Mansonia (Mansonia altissima)

Mansonia (Mansonia altissima)

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Common Name(s): Mansonia

Scientific Name: Mansonia altissima

Distribution: West tropical Africa

Tree Size: 120 ft (37 m) tall, 2-3 ft (.6-1.0 m) trunk diameter

Average Dried Weight: 41 lbs/ft3 (660 kg/m3)

Specific Gravity (Basic, 12% MC): .54, .66

Janka Hardness: 1,290 lbf (5,740 N)

Modulus of Rupture: 16,600 lbf/in2 (114.5 MPa)

Elastic Modulus: 1,570,000 lbf/in2 (10.83 GPa)

Crushing Strength: 7,800 lbf/in2 (53.8 MPa)

Shrinkage: Radial: 4.4%, Tangential: 7.3%, Volumetric: 10.2%, T/R Ratio: 1.7

Color/Appearance: Heartwood tends to be a yellowish or grayish brown, with overall mostly bland figuring. Color tends to lighten and fade with exposure to light. Sapwood is yellow to nearly white, about 1 to 2 inches wide, and is clearly demarcated from the heartwood.

Grain/Texture: Grain is generally straight, though occasionally interlocked. Texture is fine to medium and uniform, with slight natural luster.

Endgrain: Diffuse-porous; medium pores in no specific arrangement; solitary and radial multiples of 2-3; growth rings visible due to terminal parenchyma; rays not visible without lens; parenchyma diffuse-in-aggregates.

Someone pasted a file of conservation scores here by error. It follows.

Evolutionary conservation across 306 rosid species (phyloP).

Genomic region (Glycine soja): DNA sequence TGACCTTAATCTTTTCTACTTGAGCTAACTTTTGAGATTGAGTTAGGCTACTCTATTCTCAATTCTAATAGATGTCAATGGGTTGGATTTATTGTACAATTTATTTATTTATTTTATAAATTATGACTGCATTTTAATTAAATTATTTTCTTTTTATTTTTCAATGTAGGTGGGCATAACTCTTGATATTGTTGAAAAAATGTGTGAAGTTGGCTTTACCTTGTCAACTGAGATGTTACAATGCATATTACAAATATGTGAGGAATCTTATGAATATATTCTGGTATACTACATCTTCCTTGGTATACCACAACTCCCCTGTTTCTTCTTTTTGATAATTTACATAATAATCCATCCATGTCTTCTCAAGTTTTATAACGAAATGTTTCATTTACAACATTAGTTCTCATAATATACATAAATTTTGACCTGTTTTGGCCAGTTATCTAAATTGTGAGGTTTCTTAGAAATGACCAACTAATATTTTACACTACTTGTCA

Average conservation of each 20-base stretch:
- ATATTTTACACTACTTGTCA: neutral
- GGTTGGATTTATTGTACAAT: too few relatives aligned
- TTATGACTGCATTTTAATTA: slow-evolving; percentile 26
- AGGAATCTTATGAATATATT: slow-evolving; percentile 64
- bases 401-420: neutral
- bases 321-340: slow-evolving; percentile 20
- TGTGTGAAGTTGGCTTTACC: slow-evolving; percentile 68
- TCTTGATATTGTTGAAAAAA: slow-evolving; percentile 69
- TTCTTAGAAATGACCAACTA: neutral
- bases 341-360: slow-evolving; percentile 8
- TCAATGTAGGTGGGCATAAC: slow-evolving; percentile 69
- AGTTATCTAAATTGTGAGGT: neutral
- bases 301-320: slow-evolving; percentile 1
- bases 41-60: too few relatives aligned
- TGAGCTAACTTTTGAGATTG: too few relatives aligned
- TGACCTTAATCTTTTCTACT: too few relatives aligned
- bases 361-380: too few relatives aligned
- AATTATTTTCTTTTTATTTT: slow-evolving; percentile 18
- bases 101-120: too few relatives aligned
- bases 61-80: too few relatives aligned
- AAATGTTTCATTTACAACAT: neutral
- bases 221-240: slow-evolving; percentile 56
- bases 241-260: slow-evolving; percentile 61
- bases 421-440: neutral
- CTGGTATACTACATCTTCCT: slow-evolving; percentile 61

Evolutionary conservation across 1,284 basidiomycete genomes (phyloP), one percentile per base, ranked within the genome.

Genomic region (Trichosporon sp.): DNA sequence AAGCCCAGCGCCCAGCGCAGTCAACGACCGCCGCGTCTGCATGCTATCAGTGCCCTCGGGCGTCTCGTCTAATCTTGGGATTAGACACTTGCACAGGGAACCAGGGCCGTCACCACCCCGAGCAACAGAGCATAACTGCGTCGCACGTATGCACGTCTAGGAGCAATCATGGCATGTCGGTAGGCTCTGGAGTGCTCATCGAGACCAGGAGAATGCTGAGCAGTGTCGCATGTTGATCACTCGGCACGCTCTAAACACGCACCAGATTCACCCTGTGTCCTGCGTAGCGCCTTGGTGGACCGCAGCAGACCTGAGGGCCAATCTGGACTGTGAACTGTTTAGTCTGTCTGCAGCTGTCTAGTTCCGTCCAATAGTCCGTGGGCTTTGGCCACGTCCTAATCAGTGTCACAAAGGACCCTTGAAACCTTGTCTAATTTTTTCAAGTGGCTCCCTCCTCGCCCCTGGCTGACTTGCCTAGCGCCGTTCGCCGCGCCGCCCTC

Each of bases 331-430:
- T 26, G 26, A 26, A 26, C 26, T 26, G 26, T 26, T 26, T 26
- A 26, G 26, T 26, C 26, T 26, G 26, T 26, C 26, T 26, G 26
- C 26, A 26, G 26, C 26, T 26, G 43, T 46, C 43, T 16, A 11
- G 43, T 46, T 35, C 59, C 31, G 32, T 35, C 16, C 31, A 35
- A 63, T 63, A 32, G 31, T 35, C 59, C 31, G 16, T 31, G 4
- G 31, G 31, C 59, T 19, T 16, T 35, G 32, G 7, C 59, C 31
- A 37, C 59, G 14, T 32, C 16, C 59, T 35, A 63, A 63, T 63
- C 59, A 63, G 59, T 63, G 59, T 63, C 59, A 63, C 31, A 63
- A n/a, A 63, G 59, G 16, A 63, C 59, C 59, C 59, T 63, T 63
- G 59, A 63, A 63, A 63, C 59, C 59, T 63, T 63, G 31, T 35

Rot Resistance: Mansonia is very durable in regards to decay resistance, and is also resistant to termite and insect attack. Mansonia has good outdoor weathering properties.

Workability: With the exception of the sawdust’s deleterious effects on health (see safety info), Mansonia is easy to work with both hand and machine tools. It glues, turns, and finishes well, and also has good steam bending properties.

Odor: No characteristic odor.

Allergies/Toxicity: Mansonia is on the short list as one of the worst wood species in terms of toxicity and commonness of allergic reactions. Mansonia has been reported as a sensitizer, and though the most usual reactions simply include eye and skin irritation, the wood dust can also produce a wide range of other effects, including nausea, giddiness, sneezing, headaches, nosebleeds, infected splinters, and asthma-like symptoms. Additionally, both the bark and heartwood have been found to contain cardiac poisons, which can cause heart disorders. See the articles Wood Allergies and Toxicity and Wood Dust Safety for more information.

Pricing/Availability: Most commonly available in veneer form, Mansonia can also occasionally be found in board form. Prices tend to be in the mid range for an imported tropical hardwood.

Sustainability: This wood species is not listed in the CITES Appendices or on the IUCN Red List of Threatened Species.

Common Uses: Veneer, cabinetry, furniture, boatbuilding, and turned objects.

Comments: Mansonia is sometimes used as an alternative for Walnut, though it is seldom seen in the United States.

Related Species:

None available.

Scans/Pictures: A special thanks to Steve Earis for providing the veneer sample, and Justin Holden for providing the endgrain sample of this wood species.

Mansonia (Mansonia altissima)

Mansonia (sanded)

Mansonia (sealed)

Mansonia (sealed)

Mansonia (endgrain)

Mansonia (endgrain)

Mansonia (endgrain 10x)

Mansonia (endgrain 10x)